17. Cleveland Browns – (overall PFF grade 71.88). Tackle Joe Thomas was the linchpin of this line for years, and while their interior remains strong and well-suited to run the ball behind Joel Bitonio (LG) and Kevin Zeitler (RG), questionable talent at tackle could compromise the passing game significantly. The strength of schedule will likely further support this offensive trend, as Cleveland has the 12th easiest rushing schedule but draws some of the hardest matchups for the passing game. Counteracting that will be mobile QBs Tyrod Taylor and rookie Baker Mayfield at the helm, along with significant investments at running back both in free agency (Carlos Hyde on a top 10 contract at his position) and the 2nd round of the draft (Nick Chubb at 35th overall), plus RB Duke Johnson siphoning most passing down work. A run-friendly schedule should guarantee a run-first game plan every Sunday, and all three backs figure to remain heavily involved each week. The success of the passing game with WRs Jarvis Landry and Josh Gordon will depend on how efficient OC Todd Haley is able to create mismatches and get his playmakers the ball, and it will likely involve a lot of run/pass option plays and bootlegs given how poorly the play projects to be at the tackle positions. The scheme should feature a healthy dose of no-huddle, hurry-up offense to give Taylor and Mayfield quick, simple decisions without the need to make complicated line calls and pre-snap coverage reads, and theory, that should allow Cleveland to take advantage of both the line and skill positions’ strengths to maximize production in favorable matchups.
18. Indianapolis Colts – (overall PFF grade 66.72). The Colts invested a top 10 pick in Quenton Nelson at left guard, followed by Braden Smith at 37th overall, and Nelson should quickly emerge as a force. Anthony Castonzo (PFF 82.0 overall grade) remains at left guard, joining Nelson in fortifying QB Andrew Luck’s blindside and paving the way for a strong left side. The rest of the line is difficult to project, as center Ryan Kelly is coming off an injury-marred campaign after playing well as a rookie in 2016 and right guard Matt Slauson graded out with an overall PFF score of 45.0, which hardly inspires confidence. It’s hard to remember the last time the Colts rostered a solid O-Line, but this group is likely better than what has protected Andrew Luck for most of his young career thus far. Considering a rather soft schedule of pass defenses, the line should hold up well enough to make WR T.Y. Hilton and newcomer TE Eric Ebron value picks later in drafts. Despite a far from intimidating slate of rushing defenses on tap, new head coach Frank Reich figures to employ a committee approach at running back like he did in Philadelphia, and none of the backs on Indy’s roster are as well-rounded as the backs in Philly last year, nor does the line figure to be anywhere as good. Thus, despite the soft schedule, Indy’s backfield isn’t one to target aggressively behind this line unless they show early signs of truly exploiting an advantageous schedule.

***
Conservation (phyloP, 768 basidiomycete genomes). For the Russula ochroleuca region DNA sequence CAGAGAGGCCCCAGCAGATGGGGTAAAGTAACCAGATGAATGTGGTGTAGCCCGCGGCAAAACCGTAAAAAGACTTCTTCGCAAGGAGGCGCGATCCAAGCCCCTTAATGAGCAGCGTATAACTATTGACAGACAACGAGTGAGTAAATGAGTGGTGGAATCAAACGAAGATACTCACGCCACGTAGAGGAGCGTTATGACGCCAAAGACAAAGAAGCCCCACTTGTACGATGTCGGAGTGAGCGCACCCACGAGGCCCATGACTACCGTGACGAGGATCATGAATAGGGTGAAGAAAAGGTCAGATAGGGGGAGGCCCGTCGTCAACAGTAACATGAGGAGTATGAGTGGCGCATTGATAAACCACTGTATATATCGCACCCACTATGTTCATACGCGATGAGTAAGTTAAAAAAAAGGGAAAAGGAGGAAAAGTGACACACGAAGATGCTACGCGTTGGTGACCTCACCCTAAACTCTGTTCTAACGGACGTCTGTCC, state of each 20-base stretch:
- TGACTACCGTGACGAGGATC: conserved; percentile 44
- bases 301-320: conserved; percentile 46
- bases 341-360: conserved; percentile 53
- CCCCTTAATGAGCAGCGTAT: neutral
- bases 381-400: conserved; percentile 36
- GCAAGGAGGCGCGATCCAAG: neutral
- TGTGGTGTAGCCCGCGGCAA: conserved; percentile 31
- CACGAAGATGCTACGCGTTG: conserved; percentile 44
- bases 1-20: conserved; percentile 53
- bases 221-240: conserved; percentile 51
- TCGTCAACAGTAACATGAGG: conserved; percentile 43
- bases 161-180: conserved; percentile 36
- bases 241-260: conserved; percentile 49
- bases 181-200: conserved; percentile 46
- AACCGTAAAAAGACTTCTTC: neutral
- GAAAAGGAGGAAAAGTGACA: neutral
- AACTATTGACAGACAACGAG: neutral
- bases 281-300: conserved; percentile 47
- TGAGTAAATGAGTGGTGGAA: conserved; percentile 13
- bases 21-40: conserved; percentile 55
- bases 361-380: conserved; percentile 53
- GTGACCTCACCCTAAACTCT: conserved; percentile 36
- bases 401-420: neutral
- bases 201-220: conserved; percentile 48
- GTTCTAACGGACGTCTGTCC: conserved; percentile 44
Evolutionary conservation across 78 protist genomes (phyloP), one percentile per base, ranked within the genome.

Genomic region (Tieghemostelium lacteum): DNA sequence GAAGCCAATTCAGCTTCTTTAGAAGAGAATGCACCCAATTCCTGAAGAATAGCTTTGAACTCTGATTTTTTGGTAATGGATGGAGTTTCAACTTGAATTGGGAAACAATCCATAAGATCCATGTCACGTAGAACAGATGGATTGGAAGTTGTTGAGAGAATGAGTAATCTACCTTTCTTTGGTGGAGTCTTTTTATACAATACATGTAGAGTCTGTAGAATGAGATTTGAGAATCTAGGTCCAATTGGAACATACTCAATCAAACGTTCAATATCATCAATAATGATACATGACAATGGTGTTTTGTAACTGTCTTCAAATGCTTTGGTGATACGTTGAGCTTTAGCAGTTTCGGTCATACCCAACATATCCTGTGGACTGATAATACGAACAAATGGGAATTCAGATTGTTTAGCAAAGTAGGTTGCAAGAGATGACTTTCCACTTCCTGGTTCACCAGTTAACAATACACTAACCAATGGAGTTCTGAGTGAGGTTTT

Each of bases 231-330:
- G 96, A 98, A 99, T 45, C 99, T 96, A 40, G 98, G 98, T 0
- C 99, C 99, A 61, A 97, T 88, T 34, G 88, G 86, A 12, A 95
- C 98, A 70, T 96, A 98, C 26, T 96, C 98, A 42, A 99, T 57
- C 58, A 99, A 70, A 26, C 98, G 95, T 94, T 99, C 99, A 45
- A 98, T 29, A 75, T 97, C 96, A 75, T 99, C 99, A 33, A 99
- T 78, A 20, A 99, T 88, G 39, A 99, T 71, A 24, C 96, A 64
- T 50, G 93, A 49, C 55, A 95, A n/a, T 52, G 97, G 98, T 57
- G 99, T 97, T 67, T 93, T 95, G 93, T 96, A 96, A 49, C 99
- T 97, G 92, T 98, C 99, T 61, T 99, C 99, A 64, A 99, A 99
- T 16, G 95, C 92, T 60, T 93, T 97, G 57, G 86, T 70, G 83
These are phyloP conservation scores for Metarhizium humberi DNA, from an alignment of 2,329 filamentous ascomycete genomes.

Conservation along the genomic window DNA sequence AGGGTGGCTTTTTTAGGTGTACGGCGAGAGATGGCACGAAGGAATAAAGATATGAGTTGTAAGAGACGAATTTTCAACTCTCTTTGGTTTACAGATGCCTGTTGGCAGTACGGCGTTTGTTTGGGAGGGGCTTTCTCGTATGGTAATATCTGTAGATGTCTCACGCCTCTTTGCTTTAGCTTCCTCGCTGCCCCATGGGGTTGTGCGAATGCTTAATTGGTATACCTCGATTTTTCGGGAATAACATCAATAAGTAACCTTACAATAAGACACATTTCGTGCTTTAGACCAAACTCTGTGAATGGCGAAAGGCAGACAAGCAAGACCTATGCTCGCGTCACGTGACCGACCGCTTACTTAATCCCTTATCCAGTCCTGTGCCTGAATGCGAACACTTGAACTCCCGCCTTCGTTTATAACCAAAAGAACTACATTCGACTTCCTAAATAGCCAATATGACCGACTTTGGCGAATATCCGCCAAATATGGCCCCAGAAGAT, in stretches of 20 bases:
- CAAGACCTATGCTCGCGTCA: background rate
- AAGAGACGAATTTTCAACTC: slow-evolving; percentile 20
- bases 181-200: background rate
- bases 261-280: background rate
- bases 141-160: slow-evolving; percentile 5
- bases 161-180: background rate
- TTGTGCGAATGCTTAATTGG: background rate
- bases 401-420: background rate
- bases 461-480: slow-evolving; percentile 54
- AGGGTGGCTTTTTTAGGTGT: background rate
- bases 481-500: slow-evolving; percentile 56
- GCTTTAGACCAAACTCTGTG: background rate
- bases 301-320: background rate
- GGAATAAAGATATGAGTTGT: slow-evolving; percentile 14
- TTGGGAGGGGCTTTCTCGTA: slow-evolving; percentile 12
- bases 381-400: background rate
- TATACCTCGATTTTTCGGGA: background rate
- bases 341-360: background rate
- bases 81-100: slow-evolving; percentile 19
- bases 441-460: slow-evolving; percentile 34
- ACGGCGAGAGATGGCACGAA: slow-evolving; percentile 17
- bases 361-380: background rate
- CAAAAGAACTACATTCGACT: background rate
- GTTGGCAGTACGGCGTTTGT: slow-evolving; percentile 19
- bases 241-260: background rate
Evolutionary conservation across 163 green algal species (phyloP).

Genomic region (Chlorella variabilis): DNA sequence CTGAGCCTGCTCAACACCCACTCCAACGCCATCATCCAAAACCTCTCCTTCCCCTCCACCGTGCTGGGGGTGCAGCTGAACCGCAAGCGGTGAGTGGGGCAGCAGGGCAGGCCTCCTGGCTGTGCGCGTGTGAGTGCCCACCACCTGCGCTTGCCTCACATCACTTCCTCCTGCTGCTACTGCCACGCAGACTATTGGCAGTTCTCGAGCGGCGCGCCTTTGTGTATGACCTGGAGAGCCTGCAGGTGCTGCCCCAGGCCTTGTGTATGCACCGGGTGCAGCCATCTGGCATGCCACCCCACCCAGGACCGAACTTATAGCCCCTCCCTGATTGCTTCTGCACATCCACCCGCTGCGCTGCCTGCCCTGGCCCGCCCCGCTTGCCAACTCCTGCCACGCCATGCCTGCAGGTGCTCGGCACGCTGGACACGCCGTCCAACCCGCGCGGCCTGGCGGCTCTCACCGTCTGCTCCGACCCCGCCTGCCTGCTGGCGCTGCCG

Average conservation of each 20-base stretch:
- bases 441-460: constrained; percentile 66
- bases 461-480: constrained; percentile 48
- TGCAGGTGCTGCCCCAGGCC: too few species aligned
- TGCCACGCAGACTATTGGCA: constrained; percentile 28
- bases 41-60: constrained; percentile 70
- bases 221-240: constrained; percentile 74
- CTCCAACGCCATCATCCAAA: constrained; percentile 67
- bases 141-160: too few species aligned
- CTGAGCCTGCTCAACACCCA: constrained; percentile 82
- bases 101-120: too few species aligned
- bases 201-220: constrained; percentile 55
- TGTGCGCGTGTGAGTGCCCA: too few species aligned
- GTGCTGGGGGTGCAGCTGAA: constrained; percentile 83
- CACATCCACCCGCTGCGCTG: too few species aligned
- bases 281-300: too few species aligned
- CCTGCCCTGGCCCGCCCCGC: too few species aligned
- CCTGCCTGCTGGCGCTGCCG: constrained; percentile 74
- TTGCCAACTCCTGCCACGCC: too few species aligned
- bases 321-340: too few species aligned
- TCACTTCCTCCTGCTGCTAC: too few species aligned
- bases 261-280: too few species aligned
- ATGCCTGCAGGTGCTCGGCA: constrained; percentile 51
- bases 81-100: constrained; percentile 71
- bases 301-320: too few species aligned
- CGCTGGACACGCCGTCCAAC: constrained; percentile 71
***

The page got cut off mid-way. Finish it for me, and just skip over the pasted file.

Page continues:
19. Kansas City Chiefs – (overall PFF grade 62.82). The Chiefs boast one of the better tackles in football in Mitchell Schwartz, and Eric Fisher (LT) and Laurent Duvernay-Tardif (RG) both rate as solid even if they lack upside, making this line more than competent to make Andy Reid’s offense run, provided young QB Patrick Mahomes can do so efficiently. The group ranked in the top 10 of Football Outsiders’ Stuffed Rank and Power Rank, which measures critical runs of two yards or less to go. Kansas City’s rushing schedule is mostly middle-of-the-road in terms of difficulty, making ascending star RB Kareem Hunt a worthy play, but Mahomes will face some vicious pass defenses, which should make new offseason addition WR Sammy Watkins and playmaker WR Tyreek Hill all moderate, if unspectacular plays each week as this line adequately leads the way.
20. Denver Broncos – (overall PFF grade 63.94). Denver’s line allowed the third most sacks and eight most QB hits last year, but improved play from left tackle Jared Veldheer should help a steadily improving unit at least rank middle of the pack this season, barring injury. Additionally, Denver’s unit did show well in the run game (7th best Stuffed Rank, according to Football Outsiders). That would all bode well for new QB starter Case Keenum, who broke out big last year, and slot man Emmanuel Sanders. The line isn’t likely to hold up well to frequent five-step drops, so a quick pass game, like the one featured in MIN with Keenum last season, will most likely be the game plan more oft than not. Better at run blocking than pass protecting, this line will be tasked with opening holes for likely early-down starter, and 3rd round rookie, Royce Freeman, an in-between the tackles pounder. So long as the defense keeps them in games, Denver should emphasize the run. An improved passing game (their QB situation could not have been worse last year), should only help this line perform better. There’s nothing here that screams “league winner,” but like Indianapolis, Denver could be a place to find sneaky value this season.